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Posted by Alexandre Timothy, Group Insurance and Group Annuity Plans Advisor, May 26 2016
Savings strategies
The HSA: a Bank Account for Health!


Health care costs keep rising significantly every year, primarily as a result of the growing number of new and more expensive drugs coming on the market. For example, the most expensive drug in 1996 was Betaseron at $17,000 annually, whereas in 2016, Vimizim costs approximately $675,000 a year. This is placing increasing pressure on group insurance plans as their costs keep going up.

With such recurring increases and ever less generous plans, the vast majority of employees would like their group insurance plan to be more flexible, according to a survey by Sanofi.

The Health Spending Account (HSA) largely meets this need. Let’s see how the HSA can help control costs while providing employees with more flexibility.

What is a Health Spending Account (HSA)?

The HSA is an account through which members can be reimbursed for health expenses not covered under their group insurance plan or expenses over and above the existing coverage. Most employers allocate an amount to the HSA of their employees based on their status.

The HSA for Flexibility

With a traditional group insurance plan, employees must adhere to strict guidelines. Depending on the contract, some expenses are eligible whereas others are not; maximums apply or deductibles are charged. Generally, all employees with the same status pay the same premium, although they make a very different use of the coverage provided. Employees often feel they don’t get their money’s worth, especially when their claims are small.

In order to grant greater flexibility, it is possible to provide a basic plan (e.g. life insurance, disability, prescription drugs and travel insurance) supplemented by a HSA that will replace coverage such as dental care, paramedical services or vision care (glasses). For instance, an employer could provide $500 for individual certificates and $1,000 for family certificates. Employees can thus be reimbursed for any health expense that is not paid for by their plan (glasses, paramedical services, dentist, orthodontist, drug coinsurance, deductible, etc.).

A HSA better addresses the needs of employees as they are deciding how they spend it.

The Financial Edge of the HSA

Besides providing employees with greater flexibility, the HSA has several financial benefits for employers.

  • Enhanced budgeting

The HSA enables employers to better plan their budget, as they determine beforehand the maximum amount that can be claimed by employees. For example, if you have 20 employees that have $500 each in their HSA, your costs cannot exceed $10,000 plus fees and taxes. There will be no surprises upon the renewal of the HSA. It’s the employer who decides to increase or index the amounts allocated from year to year.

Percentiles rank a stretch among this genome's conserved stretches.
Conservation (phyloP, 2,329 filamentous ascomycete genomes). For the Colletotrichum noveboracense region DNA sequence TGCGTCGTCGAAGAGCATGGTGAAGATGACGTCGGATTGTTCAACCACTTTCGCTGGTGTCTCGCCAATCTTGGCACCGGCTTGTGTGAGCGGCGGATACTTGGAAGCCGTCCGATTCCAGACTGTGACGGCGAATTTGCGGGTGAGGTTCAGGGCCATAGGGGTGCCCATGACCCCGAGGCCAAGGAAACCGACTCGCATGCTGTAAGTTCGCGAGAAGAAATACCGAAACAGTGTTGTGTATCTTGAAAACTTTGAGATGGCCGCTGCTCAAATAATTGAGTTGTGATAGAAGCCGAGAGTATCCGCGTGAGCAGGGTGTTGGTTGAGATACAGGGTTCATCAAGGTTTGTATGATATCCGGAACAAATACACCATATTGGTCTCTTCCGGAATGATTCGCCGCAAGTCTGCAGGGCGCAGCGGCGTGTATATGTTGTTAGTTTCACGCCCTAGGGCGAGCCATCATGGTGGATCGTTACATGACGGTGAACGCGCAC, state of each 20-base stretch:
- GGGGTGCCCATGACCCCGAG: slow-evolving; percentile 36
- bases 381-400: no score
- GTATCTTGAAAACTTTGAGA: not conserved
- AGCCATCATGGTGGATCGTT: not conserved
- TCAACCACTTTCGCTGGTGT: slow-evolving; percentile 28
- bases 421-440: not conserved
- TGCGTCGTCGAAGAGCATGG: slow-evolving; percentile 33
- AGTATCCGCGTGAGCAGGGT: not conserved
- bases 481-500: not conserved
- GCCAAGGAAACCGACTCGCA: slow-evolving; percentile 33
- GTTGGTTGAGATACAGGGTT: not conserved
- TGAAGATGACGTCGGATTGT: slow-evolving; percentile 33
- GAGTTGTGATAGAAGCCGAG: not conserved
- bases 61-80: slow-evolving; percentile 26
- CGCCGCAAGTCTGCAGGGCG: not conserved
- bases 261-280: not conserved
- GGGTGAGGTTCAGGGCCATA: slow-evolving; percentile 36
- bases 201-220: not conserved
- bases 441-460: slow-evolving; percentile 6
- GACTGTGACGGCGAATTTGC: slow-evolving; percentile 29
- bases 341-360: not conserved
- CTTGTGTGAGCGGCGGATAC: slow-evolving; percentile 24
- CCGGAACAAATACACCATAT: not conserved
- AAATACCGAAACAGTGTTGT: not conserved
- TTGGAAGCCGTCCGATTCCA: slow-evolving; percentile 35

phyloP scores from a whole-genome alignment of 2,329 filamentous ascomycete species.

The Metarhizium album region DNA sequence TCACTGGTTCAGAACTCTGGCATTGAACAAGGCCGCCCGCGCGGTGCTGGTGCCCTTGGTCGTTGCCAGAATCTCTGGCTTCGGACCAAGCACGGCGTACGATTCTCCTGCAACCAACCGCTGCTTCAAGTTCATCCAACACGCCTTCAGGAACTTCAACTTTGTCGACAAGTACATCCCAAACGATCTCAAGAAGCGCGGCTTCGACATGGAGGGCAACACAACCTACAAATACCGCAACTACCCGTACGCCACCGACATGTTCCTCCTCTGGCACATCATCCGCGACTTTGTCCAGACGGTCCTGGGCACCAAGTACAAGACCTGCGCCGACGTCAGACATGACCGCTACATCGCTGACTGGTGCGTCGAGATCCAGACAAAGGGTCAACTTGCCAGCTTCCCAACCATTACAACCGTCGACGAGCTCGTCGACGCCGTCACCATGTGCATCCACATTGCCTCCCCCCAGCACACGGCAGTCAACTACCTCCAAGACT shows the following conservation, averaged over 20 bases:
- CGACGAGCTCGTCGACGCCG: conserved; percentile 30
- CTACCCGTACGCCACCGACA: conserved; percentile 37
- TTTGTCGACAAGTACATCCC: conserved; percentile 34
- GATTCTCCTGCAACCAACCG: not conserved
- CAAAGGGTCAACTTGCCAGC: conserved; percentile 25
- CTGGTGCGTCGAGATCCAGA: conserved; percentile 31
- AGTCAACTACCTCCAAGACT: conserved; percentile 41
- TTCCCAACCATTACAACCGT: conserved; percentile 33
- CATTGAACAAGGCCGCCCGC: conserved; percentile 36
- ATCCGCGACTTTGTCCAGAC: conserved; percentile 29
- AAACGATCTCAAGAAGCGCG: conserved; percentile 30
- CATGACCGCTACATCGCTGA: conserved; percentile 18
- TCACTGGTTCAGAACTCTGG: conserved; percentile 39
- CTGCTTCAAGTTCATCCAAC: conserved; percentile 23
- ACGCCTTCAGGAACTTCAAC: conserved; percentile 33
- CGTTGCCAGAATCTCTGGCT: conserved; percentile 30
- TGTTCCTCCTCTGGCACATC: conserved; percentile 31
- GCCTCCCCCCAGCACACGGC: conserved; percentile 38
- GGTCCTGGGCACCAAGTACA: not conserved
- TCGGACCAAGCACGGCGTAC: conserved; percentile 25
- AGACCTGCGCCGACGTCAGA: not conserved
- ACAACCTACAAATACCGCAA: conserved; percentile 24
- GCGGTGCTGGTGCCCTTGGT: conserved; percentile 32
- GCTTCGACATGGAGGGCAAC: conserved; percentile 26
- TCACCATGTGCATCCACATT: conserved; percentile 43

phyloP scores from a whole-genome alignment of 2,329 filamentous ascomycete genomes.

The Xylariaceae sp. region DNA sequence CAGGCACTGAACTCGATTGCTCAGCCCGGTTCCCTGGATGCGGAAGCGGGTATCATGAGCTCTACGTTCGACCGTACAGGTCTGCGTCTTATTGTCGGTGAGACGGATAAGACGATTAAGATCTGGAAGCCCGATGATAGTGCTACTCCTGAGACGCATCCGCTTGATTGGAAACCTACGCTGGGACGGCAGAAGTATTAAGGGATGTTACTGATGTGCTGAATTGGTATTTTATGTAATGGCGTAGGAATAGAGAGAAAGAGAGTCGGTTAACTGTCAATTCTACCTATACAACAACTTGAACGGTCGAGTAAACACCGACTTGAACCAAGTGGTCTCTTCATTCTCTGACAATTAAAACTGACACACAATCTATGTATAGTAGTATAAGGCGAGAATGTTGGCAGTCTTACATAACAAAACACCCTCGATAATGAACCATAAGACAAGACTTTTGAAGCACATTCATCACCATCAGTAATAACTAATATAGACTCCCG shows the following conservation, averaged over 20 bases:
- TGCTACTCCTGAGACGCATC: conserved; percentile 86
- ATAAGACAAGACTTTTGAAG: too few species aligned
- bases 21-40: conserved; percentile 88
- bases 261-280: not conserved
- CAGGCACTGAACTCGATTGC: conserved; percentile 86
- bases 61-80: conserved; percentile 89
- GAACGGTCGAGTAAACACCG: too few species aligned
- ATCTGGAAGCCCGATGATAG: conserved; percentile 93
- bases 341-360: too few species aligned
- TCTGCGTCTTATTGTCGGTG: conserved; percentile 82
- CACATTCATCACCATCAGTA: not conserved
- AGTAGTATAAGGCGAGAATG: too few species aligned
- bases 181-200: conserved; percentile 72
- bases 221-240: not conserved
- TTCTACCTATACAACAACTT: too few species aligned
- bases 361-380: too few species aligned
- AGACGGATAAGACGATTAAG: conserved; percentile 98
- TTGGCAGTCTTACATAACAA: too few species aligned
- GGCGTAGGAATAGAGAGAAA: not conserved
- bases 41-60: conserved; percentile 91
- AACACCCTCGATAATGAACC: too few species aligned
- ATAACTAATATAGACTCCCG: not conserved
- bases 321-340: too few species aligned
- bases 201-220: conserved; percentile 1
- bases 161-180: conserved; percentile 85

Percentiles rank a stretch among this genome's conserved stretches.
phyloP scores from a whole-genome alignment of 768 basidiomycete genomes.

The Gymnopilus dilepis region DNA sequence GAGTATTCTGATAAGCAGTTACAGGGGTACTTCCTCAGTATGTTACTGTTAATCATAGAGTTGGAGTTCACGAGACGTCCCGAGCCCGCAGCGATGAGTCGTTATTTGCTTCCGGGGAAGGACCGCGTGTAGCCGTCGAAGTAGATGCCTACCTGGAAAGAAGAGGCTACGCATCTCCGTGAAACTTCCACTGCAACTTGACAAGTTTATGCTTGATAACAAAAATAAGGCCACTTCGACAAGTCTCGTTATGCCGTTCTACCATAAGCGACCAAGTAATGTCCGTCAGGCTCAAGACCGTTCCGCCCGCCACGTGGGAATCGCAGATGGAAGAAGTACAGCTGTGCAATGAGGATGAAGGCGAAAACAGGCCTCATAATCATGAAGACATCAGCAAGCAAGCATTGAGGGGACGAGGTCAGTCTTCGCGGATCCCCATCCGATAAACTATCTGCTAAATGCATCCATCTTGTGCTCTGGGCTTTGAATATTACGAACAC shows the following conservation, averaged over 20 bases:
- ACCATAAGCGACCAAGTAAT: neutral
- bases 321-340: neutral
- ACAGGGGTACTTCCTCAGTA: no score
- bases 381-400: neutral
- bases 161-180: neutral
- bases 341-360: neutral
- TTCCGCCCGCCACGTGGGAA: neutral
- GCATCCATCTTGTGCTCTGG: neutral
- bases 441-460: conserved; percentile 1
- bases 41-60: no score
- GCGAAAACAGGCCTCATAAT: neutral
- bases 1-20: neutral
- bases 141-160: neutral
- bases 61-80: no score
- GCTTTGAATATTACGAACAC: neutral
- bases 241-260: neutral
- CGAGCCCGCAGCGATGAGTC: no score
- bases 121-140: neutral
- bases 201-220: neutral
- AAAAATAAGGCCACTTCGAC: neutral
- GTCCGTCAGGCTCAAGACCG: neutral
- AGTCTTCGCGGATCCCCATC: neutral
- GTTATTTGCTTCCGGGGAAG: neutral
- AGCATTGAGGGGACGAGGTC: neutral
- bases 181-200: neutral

• Pay only for what your employees claim

Contrary to traditional group insurance, there are no premiums for the HSA. You are billed every month based on what your employees used, plus fees and taxes. Therefore, you only pay when your employees make a claim. According to the Sanofi survey, in the long run, only 50% of the value of a HSA is actually used.

  • A better understanding of value

Allocating an amount to a HSA also gives your employees a better understanding of the value of the benefit you are providing. Moreover, the value of the plan as perceived by your employees will be greater than the actual cost, assuming only 50% of it will be used. Thus, a perceived value of $500 will only cost you approximately $250 per employee.

  • A better return on investment

The HSA is financially more optimal than a group insurance plan, as administration fees are normally lower. Moreover, fees and taxes are calculated on claims rather than on premiums.


With the HSA, you get a better return on investment while providing your employees with greater flexibility suited to their differing needs. These are highly desirable benefits in the current economic context.

However, before setting up a HSA, employer and employee needs must be properly assessed. When a group plan is already in place, it is important to adequately analyze cost sharing, rates and coverage.

Are you a good candidate for the implementation of a HSA? Click here to find out:


Group Insurance and Group Annuity Plans Advisor | With a Bachelor in finance, Alexandre Timothy understands the challenges and realities of his clients, both from a financial point of view as well as a level of human resources and benefits. With his new outlook in a traditional industry, Alexandre offers innovative solutions to ensure the sustainability of social benefits while meeting the needs of participants and employers. During his ten years of experience, Alexandre has stood out for his creativity and integrity, becoming a highly valued adviser by many of his customers.
Alexandre Timothy, Group Insurance and Group Annuity Plans Advisor